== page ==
May 24, 2020 | David F. Coppedge

Can Unbelievers Really Be Happy?

Yes, agnostics can find contentment, and many describe themselves as happy. But do they derive their happiness from their beliefs?

The number of non-believers is growing, with at least 450-500 million declared atheists worldwide – about 7% of the global adult population. But since non-believers can include not just atheists but also agnostics and so-called “nones” – the religiously unaffiliated, who might tick “no religion” in surveys – this number is likely to be much bigger.

Valerie van Mulukom, a Cognitive Scientist at Coventry University, decided to find out if unbelievers find solace in life in times of crisis. In her piece at The Conversation, she presents what she found. Her opening sentences, though, suggest a bias toward asserting that one doesn’t have to believe in God to be a happy, fulfilled person.

The saying “There are no atheists in foxholes” suggests that in stressful times people inevitably turn to God (or indeed gods). In fact, non-believers have their own set of secular worldviews which can provide them with solace in difficult times, just as religious beliefs do for the spiritually-minded.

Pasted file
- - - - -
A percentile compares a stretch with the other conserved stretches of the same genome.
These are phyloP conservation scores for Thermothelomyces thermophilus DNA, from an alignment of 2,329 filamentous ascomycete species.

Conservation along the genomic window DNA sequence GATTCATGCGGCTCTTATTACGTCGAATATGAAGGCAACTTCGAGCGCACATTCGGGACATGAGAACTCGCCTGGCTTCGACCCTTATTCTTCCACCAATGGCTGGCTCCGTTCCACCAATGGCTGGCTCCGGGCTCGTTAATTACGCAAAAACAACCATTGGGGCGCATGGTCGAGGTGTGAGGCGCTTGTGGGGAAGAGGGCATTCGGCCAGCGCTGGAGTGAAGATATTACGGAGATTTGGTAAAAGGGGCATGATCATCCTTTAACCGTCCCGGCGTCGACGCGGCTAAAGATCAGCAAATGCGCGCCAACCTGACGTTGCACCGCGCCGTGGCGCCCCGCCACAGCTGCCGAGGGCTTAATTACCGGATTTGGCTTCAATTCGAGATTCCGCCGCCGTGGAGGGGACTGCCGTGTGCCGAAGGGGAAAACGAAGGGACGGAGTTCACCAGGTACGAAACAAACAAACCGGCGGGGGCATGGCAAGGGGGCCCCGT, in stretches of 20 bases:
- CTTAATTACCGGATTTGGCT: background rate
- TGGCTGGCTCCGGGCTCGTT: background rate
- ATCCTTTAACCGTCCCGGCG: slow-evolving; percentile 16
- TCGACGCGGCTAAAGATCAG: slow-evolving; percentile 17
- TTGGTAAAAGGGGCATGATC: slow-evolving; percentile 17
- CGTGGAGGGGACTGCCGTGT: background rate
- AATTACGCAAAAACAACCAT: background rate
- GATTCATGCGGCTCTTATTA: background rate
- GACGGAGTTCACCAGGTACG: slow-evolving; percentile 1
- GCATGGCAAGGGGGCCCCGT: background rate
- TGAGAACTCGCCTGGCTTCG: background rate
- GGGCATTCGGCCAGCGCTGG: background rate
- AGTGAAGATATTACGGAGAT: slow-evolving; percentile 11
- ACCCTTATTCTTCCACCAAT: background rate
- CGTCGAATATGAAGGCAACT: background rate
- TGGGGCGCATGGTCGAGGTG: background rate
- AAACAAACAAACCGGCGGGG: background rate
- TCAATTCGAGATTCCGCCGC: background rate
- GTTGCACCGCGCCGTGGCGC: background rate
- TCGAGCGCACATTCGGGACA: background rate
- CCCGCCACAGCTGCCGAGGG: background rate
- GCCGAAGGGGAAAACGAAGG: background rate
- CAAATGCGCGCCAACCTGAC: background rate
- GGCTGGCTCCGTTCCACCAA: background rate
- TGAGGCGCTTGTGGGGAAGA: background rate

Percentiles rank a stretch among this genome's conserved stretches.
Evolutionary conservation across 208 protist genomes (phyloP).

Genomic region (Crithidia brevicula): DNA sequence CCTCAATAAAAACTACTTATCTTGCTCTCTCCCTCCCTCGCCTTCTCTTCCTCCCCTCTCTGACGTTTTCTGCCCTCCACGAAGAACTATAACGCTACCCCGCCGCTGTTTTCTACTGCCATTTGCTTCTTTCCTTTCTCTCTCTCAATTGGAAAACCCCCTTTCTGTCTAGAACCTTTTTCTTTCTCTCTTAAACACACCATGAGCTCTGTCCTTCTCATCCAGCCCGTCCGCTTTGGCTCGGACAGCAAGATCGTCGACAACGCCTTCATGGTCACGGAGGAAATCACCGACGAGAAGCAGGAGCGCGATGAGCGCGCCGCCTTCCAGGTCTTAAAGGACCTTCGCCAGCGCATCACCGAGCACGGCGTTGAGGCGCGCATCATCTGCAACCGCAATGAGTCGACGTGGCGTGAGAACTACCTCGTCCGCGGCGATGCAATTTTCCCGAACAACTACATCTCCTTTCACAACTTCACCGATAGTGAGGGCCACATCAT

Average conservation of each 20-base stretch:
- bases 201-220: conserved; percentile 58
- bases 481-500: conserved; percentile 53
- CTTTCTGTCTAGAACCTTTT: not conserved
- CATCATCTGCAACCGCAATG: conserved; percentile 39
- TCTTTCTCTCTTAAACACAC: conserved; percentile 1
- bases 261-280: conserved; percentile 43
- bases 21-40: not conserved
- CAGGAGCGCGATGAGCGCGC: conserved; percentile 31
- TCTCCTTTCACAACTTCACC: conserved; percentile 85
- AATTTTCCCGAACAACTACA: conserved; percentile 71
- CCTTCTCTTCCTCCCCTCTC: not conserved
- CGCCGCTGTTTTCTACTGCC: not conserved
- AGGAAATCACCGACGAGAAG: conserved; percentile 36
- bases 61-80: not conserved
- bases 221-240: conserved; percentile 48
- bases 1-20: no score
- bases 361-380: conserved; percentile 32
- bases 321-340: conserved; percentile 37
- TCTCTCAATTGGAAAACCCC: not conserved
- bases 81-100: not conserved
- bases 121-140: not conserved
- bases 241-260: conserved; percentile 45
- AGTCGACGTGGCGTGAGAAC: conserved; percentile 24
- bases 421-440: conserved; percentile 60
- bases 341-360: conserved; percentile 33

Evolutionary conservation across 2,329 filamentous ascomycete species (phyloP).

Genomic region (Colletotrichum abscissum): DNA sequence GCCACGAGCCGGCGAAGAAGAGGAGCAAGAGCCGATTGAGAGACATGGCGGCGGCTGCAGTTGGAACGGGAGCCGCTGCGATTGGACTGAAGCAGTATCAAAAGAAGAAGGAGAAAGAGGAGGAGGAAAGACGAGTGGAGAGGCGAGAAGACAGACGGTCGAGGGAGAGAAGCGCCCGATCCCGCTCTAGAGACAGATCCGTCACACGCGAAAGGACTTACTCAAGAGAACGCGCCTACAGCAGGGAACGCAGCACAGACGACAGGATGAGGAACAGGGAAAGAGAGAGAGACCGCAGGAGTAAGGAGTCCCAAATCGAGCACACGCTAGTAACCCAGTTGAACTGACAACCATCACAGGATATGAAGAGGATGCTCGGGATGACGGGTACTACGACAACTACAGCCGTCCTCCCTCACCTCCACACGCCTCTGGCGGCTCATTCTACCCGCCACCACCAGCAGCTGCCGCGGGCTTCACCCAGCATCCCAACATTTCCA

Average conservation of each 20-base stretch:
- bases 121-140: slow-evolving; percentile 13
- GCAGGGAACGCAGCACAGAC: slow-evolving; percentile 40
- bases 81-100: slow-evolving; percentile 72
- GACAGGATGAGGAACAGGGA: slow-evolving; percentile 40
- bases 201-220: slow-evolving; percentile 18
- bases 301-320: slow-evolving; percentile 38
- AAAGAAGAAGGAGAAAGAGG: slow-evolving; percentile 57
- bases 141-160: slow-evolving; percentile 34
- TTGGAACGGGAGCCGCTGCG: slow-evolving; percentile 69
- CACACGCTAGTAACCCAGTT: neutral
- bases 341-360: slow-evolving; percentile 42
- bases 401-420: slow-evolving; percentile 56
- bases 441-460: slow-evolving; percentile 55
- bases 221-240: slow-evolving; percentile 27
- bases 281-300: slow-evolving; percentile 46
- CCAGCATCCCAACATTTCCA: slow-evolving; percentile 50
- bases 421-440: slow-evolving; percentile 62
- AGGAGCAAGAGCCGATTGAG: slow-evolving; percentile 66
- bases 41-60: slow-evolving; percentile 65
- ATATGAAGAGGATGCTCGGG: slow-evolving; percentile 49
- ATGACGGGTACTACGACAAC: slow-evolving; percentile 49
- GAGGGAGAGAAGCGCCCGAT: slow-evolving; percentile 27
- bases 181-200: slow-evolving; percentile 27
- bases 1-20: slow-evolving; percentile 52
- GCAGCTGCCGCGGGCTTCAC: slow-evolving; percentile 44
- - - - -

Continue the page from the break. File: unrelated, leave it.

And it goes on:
The aim of my research for the Understanding Unbelief programme was to investigate the worldviews of non-believers, since little is known about the diversity of these non-religious beliefs, and what psychological functions they serve. I wanted to explore the idea that while non-believers may not hold religious beliefs, they still hold distinct ontological, epistemological and ethical beliefs about reality, and the idea that these secular beliefs and worldviews provide the non-religious with equivalent sources of meaning, or similar coping mechanisms, as the supernatural beliefs of religious individuals.

In this opening, Mulukom asserts equivalence between religious contentment and non-religious contentment, leading one to believe that it’s simply a matter of individual choice. The results are the same; take your pick. Her intimation fits well with today’s post-truth mentality that individual happiness is more to be desired than truth.